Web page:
DE: This is an interesting question. I believe everyone can be an influencer. Sometimes you influence willingly, sometimes people create trends just by accident. Everyone blogs today! Being an influencer means creating and bringing trends to the main stream attention, means that others respect your opinion and react to it. What amplifies the dynamic though is the power of social media. The audiences are now global, the access to information, regardless of its quality, instantaneous. But as the saying goes, “with great power, comes great responsibility”, so since we can all drive opinion, let’s use our power of influencing the world towards generating positive change, driving social and technological progress and helping those in need. I keep thinking: we’re about 7 billion people today on the planet. If each and every one of us has only 1 great idea during our lifetimes, we could generate 7 billion great ideas, without counting the cross-pollination which automatically occurs when people collaborate. Now that is what I call opportunity!
GT: What does “global” mean to you? Abolition of borders? Way of thinking? Emergence of New Markets? A new model of governance?
DE: For me “global” means thinking in bigger pictures, truly being able to function on various continents, in various countries and cultures. It means understanding geopolitics, interdependences, successfully working in and with international teams. Globalization is a very broad term, but I find its best outcome to be, beyond mobility, incremental business dollars and great travelling, a better understanding of others, hopefully respect, ideally gaining new perspectives. It should help us make our own opinion of situations and people instead of just following the “public opinion”. It gives us hands-on experiences to challenge situations and realities based on our direct experiences. It shows us that the sum of the total is larger than the sum of its parts in isolation. Thinking globally should make us see that nothing is actually done in isolation and that actions may have an impact beyond the immediate geography or human network we are aware of. If we think at the most fundamental level, we all drink the same water and we all breathe the same air. Every day, no exceptions granted. Pollution needs no passport to cross borders. The effects of nuclear accidents spread across countries, thousands of kilometres apart. The economy is deeply interlinked and international. Food and industrial products travel thousands of miles across the globe on daily basis. Economic crisis in a country or continent reverberates far beyond their borders. Contagious diseases become harder to contain due to intense international travelling. Globalization means to me a giant collective interlinked community. And therefore, thinking globally means to me acting responsibly and respectfully with and towards self and the others.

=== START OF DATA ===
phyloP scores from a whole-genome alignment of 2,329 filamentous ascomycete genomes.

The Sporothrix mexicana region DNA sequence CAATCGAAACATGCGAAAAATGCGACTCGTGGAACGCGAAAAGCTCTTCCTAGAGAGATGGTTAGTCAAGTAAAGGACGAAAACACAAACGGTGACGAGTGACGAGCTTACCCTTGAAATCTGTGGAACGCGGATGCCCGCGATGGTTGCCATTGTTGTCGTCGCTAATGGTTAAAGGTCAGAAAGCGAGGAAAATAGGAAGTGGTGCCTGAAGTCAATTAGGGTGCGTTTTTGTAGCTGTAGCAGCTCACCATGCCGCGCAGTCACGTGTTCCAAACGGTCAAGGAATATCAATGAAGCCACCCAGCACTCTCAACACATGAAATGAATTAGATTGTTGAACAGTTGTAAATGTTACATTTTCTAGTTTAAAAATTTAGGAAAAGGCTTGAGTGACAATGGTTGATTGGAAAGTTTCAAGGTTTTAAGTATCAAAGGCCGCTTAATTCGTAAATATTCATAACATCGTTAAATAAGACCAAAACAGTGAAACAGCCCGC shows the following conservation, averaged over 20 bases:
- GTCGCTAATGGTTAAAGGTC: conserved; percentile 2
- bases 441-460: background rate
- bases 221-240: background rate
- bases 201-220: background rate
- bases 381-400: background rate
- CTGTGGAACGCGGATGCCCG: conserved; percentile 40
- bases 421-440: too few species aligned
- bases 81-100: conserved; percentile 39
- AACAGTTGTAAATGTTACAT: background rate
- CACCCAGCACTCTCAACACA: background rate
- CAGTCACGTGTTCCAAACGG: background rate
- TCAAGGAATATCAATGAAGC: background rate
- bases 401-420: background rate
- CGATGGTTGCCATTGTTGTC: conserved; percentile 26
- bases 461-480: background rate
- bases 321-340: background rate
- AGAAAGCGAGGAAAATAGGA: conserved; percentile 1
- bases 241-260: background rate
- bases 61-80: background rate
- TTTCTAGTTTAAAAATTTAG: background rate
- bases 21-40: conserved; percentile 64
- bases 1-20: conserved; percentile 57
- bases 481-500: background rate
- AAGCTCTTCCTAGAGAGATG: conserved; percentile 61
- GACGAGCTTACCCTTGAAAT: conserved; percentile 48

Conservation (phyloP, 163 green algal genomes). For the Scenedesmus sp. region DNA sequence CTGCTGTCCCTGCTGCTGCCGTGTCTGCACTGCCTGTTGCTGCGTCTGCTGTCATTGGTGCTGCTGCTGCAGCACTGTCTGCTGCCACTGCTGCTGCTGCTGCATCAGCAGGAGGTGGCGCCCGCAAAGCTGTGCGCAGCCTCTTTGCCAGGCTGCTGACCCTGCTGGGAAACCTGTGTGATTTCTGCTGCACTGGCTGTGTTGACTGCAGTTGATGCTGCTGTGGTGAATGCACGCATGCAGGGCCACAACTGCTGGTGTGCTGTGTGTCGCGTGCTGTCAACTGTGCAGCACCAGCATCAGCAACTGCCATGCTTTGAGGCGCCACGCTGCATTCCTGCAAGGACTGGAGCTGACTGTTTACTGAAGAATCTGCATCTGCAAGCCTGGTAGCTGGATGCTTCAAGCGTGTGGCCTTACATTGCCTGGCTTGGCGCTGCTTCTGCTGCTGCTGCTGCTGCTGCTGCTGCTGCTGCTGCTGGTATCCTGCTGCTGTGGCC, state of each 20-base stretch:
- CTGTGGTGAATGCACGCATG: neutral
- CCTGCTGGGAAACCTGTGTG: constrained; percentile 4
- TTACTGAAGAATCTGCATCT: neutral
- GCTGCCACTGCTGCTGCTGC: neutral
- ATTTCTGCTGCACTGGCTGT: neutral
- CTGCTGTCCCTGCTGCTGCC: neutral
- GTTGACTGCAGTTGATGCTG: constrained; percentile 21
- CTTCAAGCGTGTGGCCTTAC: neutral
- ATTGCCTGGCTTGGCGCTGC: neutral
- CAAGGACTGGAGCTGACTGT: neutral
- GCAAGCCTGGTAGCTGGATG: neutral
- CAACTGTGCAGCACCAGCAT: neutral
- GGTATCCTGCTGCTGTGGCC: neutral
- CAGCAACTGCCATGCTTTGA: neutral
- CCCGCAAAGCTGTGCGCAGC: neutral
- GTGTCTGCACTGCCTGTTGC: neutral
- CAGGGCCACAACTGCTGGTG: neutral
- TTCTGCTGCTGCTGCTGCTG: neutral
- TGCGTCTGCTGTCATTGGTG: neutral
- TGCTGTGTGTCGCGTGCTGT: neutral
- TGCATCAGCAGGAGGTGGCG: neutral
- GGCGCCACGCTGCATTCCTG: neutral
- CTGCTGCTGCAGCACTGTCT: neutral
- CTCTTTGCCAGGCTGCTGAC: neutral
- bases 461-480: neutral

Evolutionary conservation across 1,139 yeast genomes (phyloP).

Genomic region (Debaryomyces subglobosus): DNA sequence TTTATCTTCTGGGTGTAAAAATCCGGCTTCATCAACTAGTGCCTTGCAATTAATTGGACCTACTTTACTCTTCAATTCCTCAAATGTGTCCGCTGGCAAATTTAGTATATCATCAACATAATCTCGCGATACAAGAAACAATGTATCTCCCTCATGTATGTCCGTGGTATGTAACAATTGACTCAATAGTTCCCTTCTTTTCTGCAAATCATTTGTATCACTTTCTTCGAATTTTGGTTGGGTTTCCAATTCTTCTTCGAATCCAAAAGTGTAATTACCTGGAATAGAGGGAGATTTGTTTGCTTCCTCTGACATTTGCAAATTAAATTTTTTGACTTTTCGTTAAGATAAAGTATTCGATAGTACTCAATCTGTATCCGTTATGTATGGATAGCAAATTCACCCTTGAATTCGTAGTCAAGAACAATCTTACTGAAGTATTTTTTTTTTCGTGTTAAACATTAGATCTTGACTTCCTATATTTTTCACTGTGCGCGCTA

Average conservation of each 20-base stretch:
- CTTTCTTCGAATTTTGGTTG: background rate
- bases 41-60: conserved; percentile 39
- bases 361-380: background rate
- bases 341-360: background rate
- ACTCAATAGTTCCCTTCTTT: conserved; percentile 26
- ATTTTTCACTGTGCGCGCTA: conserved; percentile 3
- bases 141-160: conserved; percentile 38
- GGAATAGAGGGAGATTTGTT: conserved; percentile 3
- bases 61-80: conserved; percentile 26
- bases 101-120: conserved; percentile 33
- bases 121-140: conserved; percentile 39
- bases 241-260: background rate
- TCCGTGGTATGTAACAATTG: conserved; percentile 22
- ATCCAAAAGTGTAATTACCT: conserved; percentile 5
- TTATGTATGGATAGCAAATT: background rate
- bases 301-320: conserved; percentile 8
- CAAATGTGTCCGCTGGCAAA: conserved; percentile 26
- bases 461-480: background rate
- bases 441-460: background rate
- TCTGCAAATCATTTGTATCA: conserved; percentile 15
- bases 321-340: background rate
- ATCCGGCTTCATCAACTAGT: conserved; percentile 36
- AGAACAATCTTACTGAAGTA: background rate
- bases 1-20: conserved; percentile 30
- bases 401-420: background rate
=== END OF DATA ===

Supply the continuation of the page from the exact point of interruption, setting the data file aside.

Corporate VP, Bertelsmann
Diane Erdei is VP Controlling and Sourcing Finance Transformation for Bertelsmann. She is currently based in Gütersloh, Germany. With more than 10 years of deep professional experience in commercial and finance areas, Diane is currently engaged in driving Operational Excellence in Controlling and Sourcing Finance by actively shaping the global Controlling 2.0 vision and transforming processes across the Bertelsmann company. Prior to joining Bertelsmann, Diane held a variety of roles during her 8 years with General Electric (GE) and 3 years with the Raiffeisen Group developing broad expertise both on the Capital as well as on the Industrial side. In her latest role as Head of Financial Planning and Analysis for GE Energy Germany, GE Austria and Switzerland, she supported the design of the company’s regional growth strategy from a financial perspective and in parallel led strategic cross-functional projects. Through her work, she covered, worked and travelled to Europe, North and Latin America, and Asia. Diane is an alumna of the General Electric Corporate Audit Staff (CAS), one of the best global leadership programs for experienced finance professionals. An energizing leader, Diane is a passionate promoter and advocate of diversity, as well as a strong people developer. She was recently actively engaged in GE’s Women’s Network as a regional leader for Germany, Austria and Switzerland where she addressed challenges faced by parents in balancing careers and family by actively leading a Parental Leave initiative in her region. Through this initiative she aimed to drive employee engagement in GE. Diane studied at the Diplomatic Academy of Vienna and University Paris 1 Sorbonne and holds a double master degree in International Relations and European Law.